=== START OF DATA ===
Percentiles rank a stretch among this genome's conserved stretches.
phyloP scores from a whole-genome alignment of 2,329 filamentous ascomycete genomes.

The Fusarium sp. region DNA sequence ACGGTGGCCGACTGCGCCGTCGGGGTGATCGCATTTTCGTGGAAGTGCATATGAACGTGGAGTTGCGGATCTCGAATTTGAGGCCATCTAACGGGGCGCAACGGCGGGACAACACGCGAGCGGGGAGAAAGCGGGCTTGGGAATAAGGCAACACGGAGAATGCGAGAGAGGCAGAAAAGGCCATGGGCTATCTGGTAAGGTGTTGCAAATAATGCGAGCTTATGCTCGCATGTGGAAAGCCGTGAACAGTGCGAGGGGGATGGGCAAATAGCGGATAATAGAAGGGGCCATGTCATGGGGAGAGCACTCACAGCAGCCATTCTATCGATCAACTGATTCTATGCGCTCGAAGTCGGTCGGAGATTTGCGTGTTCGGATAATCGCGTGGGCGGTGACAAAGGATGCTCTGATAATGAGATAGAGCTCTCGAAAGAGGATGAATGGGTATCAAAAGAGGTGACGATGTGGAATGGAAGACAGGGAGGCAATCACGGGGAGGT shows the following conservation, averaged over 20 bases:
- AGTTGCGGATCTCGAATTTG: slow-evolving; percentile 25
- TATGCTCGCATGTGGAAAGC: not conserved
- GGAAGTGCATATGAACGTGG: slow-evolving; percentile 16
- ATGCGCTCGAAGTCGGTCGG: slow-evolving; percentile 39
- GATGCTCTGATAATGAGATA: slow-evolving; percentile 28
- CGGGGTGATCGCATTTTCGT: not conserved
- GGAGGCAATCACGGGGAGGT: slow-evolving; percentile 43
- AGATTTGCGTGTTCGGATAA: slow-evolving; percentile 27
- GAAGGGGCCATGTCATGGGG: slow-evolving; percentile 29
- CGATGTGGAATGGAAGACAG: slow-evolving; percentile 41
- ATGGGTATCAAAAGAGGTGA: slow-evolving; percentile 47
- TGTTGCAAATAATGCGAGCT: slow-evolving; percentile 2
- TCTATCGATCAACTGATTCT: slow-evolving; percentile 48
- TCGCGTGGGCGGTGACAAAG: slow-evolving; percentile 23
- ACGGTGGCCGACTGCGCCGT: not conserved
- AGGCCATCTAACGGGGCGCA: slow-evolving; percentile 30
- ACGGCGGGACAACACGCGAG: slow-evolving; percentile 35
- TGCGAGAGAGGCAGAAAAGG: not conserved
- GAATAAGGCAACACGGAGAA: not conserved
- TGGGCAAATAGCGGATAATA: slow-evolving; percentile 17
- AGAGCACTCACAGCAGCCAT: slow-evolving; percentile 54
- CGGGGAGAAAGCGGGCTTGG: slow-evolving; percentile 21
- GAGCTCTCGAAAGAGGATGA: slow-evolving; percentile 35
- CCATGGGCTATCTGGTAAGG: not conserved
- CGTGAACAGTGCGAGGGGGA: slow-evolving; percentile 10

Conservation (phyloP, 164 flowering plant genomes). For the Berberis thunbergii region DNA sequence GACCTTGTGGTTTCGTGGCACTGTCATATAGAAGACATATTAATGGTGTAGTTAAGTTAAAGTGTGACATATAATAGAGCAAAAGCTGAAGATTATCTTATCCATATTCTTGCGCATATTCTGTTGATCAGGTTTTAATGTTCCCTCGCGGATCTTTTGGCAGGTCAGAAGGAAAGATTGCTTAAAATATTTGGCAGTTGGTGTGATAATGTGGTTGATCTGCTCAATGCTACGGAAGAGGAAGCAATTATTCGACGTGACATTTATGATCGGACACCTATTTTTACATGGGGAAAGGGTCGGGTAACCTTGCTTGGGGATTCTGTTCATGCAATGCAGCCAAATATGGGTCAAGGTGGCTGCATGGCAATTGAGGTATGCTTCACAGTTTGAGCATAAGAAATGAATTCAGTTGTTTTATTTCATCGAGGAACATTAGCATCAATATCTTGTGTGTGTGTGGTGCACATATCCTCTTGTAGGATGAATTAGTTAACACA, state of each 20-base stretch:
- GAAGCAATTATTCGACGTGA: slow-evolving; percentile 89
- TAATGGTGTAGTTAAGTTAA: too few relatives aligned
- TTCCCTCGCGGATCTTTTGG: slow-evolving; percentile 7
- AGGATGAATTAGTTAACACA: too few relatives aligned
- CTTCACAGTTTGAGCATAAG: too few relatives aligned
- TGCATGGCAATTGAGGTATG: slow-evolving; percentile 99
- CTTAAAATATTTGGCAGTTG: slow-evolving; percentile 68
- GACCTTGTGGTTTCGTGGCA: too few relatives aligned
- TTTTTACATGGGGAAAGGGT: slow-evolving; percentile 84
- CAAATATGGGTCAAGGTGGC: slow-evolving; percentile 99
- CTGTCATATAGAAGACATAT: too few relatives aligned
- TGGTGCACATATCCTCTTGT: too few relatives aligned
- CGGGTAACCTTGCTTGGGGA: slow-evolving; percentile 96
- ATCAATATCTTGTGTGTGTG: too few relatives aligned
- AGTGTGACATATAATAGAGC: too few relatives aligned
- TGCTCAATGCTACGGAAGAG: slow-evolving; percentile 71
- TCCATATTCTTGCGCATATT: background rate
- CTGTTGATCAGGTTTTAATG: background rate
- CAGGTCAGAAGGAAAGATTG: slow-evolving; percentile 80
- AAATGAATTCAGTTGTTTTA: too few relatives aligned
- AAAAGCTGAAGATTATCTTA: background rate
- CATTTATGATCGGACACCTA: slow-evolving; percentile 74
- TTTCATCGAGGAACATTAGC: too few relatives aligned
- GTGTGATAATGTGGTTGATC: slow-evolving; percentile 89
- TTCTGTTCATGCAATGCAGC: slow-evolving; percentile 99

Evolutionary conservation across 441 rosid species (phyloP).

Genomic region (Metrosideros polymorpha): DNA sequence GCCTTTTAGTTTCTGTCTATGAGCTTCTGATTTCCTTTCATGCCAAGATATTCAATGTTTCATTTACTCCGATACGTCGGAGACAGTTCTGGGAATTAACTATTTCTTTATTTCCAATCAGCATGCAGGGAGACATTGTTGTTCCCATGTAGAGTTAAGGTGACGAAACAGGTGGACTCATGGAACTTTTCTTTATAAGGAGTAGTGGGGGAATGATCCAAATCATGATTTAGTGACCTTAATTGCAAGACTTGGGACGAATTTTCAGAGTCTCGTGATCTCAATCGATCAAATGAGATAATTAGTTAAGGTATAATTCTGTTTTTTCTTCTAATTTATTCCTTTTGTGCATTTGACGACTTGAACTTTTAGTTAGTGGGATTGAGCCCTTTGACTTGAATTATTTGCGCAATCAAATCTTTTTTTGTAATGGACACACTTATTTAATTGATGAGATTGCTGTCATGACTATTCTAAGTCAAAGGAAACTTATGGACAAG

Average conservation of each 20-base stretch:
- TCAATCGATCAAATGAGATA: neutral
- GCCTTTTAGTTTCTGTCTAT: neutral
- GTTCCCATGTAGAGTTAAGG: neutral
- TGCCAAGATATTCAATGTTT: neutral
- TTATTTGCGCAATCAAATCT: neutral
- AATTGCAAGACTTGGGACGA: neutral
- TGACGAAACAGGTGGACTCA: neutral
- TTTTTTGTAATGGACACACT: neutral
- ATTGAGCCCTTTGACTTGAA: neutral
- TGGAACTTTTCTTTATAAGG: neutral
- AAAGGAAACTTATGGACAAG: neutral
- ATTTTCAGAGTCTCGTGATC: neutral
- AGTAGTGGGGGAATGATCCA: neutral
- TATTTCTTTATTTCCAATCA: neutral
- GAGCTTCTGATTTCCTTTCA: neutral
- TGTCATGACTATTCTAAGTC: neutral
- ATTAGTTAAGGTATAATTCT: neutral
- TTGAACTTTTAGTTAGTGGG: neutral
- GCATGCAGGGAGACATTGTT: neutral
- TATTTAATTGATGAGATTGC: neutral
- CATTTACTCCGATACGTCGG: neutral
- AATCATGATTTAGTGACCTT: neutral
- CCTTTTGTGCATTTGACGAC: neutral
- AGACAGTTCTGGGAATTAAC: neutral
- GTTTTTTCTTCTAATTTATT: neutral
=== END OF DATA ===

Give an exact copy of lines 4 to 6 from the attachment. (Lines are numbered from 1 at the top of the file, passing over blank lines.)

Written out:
- AGTTGCGGATCTCGAATTTG: slow-evolving; percentile 25
- TATGCTCGCATGTGGAAAGC: not conserved
- GGAAGTGCATATGAACGTGG: slow-evolving; percentile 16